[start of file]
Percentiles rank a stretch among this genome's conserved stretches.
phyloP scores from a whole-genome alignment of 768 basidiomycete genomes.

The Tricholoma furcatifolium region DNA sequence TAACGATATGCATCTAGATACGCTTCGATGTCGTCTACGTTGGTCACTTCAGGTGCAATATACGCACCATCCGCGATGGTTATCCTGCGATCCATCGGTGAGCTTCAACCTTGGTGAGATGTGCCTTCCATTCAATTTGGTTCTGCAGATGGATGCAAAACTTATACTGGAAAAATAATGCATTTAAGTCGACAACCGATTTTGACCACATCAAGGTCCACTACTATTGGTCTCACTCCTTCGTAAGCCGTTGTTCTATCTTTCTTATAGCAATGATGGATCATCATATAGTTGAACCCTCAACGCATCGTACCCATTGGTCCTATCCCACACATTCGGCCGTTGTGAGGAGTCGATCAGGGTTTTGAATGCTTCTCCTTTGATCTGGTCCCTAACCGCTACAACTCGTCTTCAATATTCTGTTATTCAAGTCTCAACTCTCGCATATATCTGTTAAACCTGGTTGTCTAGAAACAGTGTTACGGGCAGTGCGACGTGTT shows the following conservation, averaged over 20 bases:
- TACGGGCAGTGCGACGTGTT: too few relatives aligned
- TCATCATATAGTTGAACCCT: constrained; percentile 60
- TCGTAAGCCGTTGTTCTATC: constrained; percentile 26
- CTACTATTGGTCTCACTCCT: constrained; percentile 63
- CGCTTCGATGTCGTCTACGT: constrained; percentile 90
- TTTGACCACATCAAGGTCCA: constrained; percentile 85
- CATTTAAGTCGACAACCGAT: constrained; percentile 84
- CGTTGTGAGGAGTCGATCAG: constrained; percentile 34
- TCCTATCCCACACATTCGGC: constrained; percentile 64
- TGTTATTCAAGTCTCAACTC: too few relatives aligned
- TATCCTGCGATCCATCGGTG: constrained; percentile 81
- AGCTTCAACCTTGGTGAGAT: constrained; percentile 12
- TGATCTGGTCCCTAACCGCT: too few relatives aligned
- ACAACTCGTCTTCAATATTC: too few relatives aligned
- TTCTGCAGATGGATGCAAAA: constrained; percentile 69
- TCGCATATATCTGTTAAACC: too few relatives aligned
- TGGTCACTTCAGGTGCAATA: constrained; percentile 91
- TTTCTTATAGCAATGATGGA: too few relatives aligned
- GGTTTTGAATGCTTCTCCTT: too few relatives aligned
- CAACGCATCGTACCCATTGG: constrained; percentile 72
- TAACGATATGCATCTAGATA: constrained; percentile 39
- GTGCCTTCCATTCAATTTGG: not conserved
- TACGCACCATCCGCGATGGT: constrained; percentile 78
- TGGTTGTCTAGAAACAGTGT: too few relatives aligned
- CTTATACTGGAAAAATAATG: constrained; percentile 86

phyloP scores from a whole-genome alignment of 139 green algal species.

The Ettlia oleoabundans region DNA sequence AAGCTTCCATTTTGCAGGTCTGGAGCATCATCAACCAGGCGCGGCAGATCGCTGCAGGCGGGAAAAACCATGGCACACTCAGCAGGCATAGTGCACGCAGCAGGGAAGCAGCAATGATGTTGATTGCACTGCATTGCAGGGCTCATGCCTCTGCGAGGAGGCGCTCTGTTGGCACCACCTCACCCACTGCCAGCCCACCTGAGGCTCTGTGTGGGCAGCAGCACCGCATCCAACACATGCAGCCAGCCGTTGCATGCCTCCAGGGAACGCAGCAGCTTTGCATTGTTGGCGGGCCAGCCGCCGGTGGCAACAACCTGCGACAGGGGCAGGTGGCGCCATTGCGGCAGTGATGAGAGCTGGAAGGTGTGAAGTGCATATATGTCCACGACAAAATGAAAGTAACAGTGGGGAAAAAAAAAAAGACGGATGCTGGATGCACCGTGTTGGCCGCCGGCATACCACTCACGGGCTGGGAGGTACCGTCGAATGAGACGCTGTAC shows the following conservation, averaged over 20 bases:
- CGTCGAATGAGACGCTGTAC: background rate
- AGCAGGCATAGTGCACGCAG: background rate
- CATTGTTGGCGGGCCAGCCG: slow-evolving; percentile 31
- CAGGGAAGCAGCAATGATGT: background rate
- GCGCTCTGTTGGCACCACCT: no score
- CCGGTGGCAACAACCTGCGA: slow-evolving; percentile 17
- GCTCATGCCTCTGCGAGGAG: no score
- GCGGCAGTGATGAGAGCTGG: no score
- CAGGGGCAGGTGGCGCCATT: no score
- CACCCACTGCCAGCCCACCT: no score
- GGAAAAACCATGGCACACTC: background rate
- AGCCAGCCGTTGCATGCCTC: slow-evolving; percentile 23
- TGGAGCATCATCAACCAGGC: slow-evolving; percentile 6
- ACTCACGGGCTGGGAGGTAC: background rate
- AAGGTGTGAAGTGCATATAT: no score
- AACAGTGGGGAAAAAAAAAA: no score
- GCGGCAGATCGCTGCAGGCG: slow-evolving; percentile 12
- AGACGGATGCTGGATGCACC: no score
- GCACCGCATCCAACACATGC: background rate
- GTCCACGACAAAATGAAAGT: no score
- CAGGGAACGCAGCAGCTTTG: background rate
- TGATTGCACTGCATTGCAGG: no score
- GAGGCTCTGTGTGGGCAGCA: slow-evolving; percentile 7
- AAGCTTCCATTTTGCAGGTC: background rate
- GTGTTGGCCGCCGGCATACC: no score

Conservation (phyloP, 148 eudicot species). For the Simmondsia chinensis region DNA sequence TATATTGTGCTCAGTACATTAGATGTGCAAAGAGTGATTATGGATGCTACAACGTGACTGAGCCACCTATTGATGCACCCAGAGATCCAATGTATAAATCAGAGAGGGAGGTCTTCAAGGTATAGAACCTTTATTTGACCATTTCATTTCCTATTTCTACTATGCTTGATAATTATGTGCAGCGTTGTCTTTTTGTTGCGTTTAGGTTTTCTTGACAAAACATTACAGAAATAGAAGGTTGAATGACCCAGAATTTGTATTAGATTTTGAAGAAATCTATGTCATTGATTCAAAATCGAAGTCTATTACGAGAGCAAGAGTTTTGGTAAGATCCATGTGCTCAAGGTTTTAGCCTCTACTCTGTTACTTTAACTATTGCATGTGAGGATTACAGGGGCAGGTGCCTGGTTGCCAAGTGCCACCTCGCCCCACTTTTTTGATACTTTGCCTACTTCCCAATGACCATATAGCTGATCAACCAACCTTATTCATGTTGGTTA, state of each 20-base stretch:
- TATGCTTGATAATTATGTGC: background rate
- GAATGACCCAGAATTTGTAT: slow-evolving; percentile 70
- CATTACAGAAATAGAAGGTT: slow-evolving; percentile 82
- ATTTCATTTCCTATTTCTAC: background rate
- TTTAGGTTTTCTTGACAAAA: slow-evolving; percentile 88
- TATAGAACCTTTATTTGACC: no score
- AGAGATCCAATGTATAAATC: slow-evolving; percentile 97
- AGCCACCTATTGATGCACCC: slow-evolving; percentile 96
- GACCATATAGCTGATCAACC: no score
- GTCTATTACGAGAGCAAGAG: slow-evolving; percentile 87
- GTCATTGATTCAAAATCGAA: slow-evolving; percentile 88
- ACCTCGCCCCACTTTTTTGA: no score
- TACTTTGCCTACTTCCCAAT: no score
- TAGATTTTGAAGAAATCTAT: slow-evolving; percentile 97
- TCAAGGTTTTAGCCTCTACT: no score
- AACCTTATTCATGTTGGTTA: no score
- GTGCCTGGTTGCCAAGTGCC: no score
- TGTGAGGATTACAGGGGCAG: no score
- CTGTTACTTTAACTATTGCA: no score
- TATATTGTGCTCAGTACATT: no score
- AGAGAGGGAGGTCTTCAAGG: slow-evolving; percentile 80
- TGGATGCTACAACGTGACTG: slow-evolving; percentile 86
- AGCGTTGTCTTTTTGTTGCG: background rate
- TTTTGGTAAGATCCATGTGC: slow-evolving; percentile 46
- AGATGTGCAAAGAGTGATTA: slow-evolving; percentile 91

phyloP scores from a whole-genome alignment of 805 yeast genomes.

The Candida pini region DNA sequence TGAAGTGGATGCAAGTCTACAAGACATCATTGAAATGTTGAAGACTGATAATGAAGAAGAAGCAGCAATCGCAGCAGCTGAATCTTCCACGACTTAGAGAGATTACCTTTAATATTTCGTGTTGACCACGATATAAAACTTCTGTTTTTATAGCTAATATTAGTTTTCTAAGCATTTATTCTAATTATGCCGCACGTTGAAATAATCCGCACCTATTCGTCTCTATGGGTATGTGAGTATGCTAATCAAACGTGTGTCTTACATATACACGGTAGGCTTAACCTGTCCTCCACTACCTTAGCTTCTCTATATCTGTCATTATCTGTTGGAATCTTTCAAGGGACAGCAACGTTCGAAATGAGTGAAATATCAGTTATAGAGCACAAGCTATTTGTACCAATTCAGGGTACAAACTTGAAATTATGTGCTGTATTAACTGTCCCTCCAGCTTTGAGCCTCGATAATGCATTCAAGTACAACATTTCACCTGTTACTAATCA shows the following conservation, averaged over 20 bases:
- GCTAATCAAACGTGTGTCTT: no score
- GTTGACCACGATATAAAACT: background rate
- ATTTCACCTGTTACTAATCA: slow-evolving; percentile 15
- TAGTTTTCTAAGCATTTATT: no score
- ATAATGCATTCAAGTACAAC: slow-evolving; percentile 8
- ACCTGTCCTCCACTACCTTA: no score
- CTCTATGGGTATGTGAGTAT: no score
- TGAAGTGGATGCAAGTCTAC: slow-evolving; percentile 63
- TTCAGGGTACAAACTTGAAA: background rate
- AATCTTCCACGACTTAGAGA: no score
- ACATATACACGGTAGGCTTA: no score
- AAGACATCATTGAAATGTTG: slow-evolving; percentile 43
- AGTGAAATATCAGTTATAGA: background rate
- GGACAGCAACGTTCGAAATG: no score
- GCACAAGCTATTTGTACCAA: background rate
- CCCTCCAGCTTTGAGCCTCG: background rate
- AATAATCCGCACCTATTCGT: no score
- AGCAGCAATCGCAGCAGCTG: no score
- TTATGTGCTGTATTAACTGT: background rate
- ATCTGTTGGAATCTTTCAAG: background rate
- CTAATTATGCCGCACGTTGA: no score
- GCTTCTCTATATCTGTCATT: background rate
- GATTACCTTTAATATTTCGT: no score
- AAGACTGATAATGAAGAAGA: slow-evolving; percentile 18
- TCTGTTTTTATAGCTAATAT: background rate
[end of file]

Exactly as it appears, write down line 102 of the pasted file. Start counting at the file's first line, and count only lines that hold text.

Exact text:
- TTATGTGCTGTATTAACTGT: background rate